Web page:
Bodies of 500 sea lions found on Peruvian beach

mortandad-PeruNovember 23rd, 2014. Peruvian authorities were investigating Sunday the deaths of some 500 sea lions whose rotting corpses were found on a northern beach (Ed Sibylline : they won’t investigate nothing, as usual, to hide the truth ; there are more than 4 years that UME occur in this part, with thousands and thousands of dead animal : sea birds, dolphins, sea lions, fishes, etc… What about the involvement of oil companies in this process ?).

Environmental police told the official Andina news agency that the decomposing bodies of adult and juvenile sea lions were found on a beach in Santa province about 400 kilometers (250 miles) north of Lima.

Police are investigating a complaint from the governor of the local Samanco district, who said the sea mammals had been poisoned by marine farmers and fishermen who harvest shellfish.

Sea lions come close to the shore to look for seafood and scallops to eat.

City workers hauled away the corpses, which risked posing a public health hazard.

In early November, the bodies of another 187 sea lions were found in the Piura region farther to the north of Peru, along with four dead dolphins and the corpses of sea turtles and dozens of pelicans.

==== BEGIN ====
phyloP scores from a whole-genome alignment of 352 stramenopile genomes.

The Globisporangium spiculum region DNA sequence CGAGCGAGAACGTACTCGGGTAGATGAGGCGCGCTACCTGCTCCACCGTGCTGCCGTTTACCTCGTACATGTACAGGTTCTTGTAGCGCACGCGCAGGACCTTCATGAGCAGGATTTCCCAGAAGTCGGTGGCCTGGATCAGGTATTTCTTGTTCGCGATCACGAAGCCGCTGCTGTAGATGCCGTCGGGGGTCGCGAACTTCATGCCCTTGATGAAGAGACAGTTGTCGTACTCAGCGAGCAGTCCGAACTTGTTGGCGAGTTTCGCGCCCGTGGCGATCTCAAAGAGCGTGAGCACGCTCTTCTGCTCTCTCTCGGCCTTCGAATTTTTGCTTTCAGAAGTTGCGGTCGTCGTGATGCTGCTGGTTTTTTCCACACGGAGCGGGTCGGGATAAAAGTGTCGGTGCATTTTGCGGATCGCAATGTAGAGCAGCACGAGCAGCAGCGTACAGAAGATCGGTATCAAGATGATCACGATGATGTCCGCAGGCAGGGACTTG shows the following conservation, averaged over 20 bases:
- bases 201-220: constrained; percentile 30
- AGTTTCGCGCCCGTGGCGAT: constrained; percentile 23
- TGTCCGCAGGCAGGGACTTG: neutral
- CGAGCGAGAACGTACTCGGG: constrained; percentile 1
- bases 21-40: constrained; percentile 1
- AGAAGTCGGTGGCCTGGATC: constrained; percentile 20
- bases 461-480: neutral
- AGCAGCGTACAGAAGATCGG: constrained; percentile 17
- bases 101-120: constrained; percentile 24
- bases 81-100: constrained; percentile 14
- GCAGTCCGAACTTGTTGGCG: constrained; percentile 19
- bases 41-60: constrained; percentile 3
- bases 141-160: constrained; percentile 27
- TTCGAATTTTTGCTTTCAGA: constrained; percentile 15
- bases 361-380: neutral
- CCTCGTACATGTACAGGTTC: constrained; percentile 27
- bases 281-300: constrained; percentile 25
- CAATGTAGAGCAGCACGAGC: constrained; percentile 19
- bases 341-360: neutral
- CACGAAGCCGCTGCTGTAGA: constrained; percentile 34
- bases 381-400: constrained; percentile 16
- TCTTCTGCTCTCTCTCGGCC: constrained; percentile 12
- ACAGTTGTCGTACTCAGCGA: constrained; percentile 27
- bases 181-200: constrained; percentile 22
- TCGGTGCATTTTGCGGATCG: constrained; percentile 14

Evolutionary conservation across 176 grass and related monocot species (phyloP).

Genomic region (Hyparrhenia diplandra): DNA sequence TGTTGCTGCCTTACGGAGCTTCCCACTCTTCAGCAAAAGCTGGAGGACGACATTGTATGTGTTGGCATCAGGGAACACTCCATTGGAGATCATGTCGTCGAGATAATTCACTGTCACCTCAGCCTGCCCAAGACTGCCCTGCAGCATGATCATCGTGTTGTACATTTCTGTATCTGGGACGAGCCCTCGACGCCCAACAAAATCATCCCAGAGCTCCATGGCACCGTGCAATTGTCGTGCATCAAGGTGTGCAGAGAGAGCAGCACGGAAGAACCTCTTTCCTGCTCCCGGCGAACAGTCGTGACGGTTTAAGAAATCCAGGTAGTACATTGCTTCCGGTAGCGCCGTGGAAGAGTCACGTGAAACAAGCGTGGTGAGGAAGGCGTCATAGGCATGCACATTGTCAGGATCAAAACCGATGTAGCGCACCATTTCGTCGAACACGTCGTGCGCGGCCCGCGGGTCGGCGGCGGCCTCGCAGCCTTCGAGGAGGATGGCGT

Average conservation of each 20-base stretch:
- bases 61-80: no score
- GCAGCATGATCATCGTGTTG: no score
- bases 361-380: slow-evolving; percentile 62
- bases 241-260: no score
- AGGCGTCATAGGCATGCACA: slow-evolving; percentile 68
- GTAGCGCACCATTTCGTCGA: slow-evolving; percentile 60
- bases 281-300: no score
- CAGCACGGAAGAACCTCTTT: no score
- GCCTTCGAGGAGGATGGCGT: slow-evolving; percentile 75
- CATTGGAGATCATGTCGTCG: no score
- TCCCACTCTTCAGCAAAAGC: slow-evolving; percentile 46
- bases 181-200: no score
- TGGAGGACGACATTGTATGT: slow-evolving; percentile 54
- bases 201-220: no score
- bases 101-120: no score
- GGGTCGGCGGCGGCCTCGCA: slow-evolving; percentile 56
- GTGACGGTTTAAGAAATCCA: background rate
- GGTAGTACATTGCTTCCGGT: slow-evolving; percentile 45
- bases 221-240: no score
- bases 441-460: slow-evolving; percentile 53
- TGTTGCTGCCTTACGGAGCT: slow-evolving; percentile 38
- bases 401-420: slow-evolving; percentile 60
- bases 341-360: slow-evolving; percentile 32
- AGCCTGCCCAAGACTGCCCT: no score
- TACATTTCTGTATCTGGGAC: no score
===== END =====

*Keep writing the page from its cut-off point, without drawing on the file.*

Wildlife officials are investigating those deaths but have yet to announce their findings.

A range of possible causes are being considered, including disease, entanglement in fishing nets, the ingestion of plastic trash, hunting and seismic prospection.

Source

Posted by: The ocean update | November 23, 2014

Stranded whales die on Rototai beach (New Zealand)

Word of mouth spread fast, inspiring hundreds of people to make the trip out on Rototai Beach to see and touch three sperm whales that stranded on the shallow tidal flats on Saturday night. Charlotte Squire

Word of mouth spread fast, inspiring hundreds of people to make the trip out on Rototai Beach to see and touch three sperm whales that stranded on the shallow tidal flats on Saturday night. Charlotte Squire

November 24th, 2014. In what became a Golden Bay community event, hundreds of people turned up at Rototai beach to see and touch three dead sperm whales that had become stranded.

The whales, which ranged in length from 14 to 17 metres long were located about one kilometre out on tidal flats from the beach carpark.

Local iwi gathered to bless the three whales, which were towed by tug boat to Farewell Spit last night, once the tide was high enough to move them. Read More…

Posted by: The ocean update | November 23, 2014

Another dolphin found dead; villagers point finger at hunters (Thailand)

Local residents look at the corpse of another pink dolphin that was washed ashore in Nakhon Si Thammarat

Local residents look at the corpse of another pink dolphin that was washed ashore in Nakhon Si Thammarat

November 23rd, 2014 (Krisana Thiwatsirikul). Another dead pink dolphin was found washed up on a beach in Nakhon Si Thammarat’s Pak Phanang district yesterday. While coastal villagers revealed that a hunting group from outside had used pair trawls to hunt dolphins in the area, as the fish could yield up to Bt100,000 if sold to an aquarium.